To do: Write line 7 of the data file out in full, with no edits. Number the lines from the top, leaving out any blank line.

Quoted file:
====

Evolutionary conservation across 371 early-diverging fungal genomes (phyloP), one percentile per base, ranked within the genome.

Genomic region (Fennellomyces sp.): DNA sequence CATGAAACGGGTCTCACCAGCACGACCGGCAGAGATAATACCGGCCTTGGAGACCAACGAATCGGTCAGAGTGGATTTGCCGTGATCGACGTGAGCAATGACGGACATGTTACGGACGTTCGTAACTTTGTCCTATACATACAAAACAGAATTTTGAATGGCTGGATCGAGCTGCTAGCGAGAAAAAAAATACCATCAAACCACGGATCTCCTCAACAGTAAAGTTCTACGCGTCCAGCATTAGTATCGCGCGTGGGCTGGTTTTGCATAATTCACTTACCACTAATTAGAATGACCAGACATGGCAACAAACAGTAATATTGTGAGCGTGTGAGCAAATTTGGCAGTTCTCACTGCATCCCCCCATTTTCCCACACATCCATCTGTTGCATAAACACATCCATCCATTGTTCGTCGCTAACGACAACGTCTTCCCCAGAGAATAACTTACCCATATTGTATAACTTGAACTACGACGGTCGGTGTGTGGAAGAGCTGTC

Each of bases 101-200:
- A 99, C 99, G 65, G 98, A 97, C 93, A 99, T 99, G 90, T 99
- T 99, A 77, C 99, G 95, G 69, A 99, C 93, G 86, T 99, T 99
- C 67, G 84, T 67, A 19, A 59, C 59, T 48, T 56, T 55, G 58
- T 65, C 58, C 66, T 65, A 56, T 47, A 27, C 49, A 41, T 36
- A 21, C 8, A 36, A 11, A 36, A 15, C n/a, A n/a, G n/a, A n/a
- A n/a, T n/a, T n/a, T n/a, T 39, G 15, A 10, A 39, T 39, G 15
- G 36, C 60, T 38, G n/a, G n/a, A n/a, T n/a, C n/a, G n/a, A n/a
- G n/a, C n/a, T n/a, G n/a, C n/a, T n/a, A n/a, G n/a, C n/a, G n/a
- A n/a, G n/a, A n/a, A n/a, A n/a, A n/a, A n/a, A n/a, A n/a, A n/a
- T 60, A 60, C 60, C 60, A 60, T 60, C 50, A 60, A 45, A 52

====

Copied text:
- T 65, C 58, C 66, T 65, A 56, T 47, A 27, C 49, A 41, T 36